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Hi,
Our mower (a basic craftsman push mower)was in the shop because the engine would only run a minute before spluttering to a stop. While it was there I asked them to sharpen the blade.

I picked it up yesterday and today when I started it up, I noticed the engine was working fine but the cutting didn't sound right - it sounded the same no matter what I'm going over or how thick the grass. If it was a vacuum I'd say it lost suction. I noticed that it wasn't cutting well - it only cut things that were standing up but wasn't cutting grass blades that were laying down The cutting doesn't look even and I'm seeing high stems here & there. It looks like the flower or grass seeds were yanked off leaving the stems.

I'm thinking the trouble is with the blade. Is it possible that it's upside down? I looked at the manual but found the drawing on blade attachment less than enlightening. When I look at the blade, I don't see much sign of sharpening. In fact I'm having trouble figuring out which is the leading edge. Shouldn't I see bare metal on the edge?

I'm going to call up the engine repair guys but I would appreciate feedback on this so I can sound like I kind of know what's going on.
 

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When the blade is cutting, the more-or-less flat side should be down, and the beveled edge, as well as the sail, opposite the cutting edge, should be up. Disconnect the spark plug before inspecting it, and, if possible, keep it level, and set it up on saw horses or something to inspect it. If you have to tip it on its' side to inspect it, be careful that the oil does not run out, and do not leave it in any position other than normal for an extended period of time. Also check your height adjustments, as maybe someone changed them.
 

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Tileguy
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I wonder if maybe they swapped blades by mistake. The blades must be removed to sharpen them. The blades are also what produces the dynamics of the suction effect. There are different shaped blades used for different purposes. Maybe you now have someone else's blades.:)
 

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A Little Of Everything
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2,395 Posts
Hi,
Our mower (a basic craftsman push mower)was in the shop because the engine would only run a minute before spluttering to a stop. While it was there I asked them to sharpen the blade.

I picked it up yesterday and today when I started it up, I noticed the engine was working fine but the cutting didn't sound right - it sounded the same no matter what I'm going over or how thick the grass. If it was a vacuum I'd say it lost suction. I noticed that it wasn't cutting well - it only cut things that were standing up but wasn't cutting grass blades that were laying down The cutting doesn't look even and I'm seeing high stems here & there. It looks like the flower or grass seeds were yanked off leaving the stems.

I'm thinking the trouble is with the blade. Is it possible that it's upside down? I looked at the manual but found the drawing on blade attachment less than enlightening. When I look at the blade, I don't see much sign of sharpening. In fact I'm having trouble figuring out which is the leading edge. Shouldn't I see bare metal on the edge?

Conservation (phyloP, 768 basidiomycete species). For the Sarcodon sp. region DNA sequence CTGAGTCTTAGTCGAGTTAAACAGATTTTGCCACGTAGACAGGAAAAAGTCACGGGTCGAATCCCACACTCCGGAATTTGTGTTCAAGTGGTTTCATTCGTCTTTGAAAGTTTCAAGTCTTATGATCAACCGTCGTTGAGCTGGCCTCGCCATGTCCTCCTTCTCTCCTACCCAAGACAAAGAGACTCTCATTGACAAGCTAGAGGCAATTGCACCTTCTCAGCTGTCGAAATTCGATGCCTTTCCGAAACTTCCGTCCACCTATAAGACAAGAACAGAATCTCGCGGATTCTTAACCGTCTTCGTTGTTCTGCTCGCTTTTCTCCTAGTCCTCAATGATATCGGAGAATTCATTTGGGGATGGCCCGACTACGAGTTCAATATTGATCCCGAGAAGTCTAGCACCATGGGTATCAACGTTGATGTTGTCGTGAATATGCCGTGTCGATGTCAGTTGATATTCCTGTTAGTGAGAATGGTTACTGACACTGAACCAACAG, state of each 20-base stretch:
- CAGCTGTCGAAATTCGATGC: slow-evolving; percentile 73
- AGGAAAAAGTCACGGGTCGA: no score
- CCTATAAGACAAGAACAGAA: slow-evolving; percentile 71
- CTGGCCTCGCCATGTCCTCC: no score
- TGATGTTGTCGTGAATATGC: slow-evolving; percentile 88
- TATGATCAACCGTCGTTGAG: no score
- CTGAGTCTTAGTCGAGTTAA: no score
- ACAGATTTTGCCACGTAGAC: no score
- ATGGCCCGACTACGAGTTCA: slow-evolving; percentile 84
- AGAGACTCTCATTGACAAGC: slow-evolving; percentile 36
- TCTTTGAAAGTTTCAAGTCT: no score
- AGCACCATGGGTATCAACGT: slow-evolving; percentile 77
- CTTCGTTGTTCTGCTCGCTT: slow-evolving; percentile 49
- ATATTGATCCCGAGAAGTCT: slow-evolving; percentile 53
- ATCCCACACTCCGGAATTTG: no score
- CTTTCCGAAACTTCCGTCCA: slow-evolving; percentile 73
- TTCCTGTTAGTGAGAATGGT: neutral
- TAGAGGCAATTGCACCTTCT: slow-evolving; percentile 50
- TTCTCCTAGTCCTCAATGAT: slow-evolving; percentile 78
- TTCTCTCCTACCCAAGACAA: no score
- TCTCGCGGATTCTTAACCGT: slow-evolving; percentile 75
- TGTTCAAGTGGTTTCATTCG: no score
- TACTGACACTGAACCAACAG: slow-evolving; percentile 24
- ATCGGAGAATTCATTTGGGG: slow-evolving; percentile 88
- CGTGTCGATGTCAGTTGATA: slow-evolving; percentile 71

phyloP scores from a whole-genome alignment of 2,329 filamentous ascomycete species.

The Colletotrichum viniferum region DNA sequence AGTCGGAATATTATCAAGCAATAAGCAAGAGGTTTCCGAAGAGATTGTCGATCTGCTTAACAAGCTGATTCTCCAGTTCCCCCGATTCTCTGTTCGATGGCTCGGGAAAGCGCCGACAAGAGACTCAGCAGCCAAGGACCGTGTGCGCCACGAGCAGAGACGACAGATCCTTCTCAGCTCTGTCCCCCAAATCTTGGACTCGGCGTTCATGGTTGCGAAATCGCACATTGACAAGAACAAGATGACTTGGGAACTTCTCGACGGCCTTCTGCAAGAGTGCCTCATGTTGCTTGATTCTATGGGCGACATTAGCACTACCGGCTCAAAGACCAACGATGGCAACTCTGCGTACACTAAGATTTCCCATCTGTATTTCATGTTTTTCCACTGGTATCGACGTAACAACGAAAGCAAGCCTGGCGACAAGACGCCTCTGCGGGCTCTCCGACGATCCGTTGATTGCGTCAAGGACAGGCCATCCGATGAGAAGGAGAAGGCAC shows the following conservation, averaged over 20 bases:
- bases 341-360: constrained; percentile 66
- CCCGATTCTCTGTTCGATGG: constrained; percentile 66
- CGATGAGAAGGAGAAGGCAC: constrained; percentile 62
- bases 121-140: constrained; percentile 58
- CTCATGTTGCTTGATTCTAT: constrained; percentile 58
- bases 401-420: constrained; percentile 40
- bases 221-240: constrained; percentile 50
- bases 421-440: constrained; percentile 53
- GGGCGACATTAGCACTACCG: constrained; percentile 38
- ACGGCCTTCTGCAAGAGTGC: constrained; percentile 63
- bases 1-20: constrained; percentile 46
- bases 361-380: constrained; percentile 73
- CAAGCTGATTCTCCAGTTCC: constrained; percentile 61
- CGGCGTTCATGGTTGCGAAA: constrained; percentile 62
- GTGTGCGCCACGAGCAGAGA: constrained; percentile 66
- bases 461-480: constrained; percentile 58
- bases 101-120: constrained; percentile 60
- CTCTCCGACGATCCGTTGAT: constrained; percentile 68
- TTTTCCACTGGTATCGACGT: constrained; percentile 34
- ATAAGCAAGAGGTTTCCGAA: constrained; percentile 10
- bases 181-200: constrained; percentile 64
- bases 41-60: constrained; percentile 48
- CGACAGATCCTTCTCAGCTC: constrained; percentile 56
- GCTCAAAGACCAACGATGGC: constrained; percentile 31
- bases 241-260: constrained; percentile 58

I'm going to call up the engine repair guys but I would appreciate feedback on this so I can sound like I kind of know what's going on.
If you're wondering which way the blade should spin, prop the mower up, disconnect the spark plug, and slowly pull on the starter cord. The blade will move in the direction the engine runs.

It should be very obvious if the blade was sharpened. You should be able to, if nothing else, run your finger along the cutting edge and feel that it's sharp.


The bottom line is that something is wrong with the blade. It's remotely possible that they mounted it upside down. It's also possible that they put the wrong blade on - though different mowers have very different blades, so that's not likely. It could also be that they simply failed to sharpen the blade.
 

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Too Short? Cut it Again!
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I wonder if maybe they swapped blades by mistake. The blades must be removed to sharpen them. The blades are also what produces the dynamics of the suction effect. There are different shaped blades used for different purposes. Maybe you now have someone else's blades.:)
This theory gets my vote. And they may have put a regular blade on where a mulching blade lived before. A sharpened blade that was not balanced in the process could cause irregular cutting as well.
 

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A Little Of Everything
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I wish the OP would return and let us know what he found...

First of all, a mower blade not being balanced will not cause it to mow poorly unless the blade is also dull. What it will do is cause the mower to vibrate and, if unbalanced enough, make it shake.

Also, it is highly unlikely that the wrong blade got put back on the mower. Very few mowers have interchangeable blades. Upside down is more likely.


It's possible that the repairman didn't tighten the blade bolt adequately, and that the blade is just kind of free-spinning. He could also have forgotten the washer and, though the bolt is tight, the blade is not. That would also result in the engine never bogging down in long grass.
 
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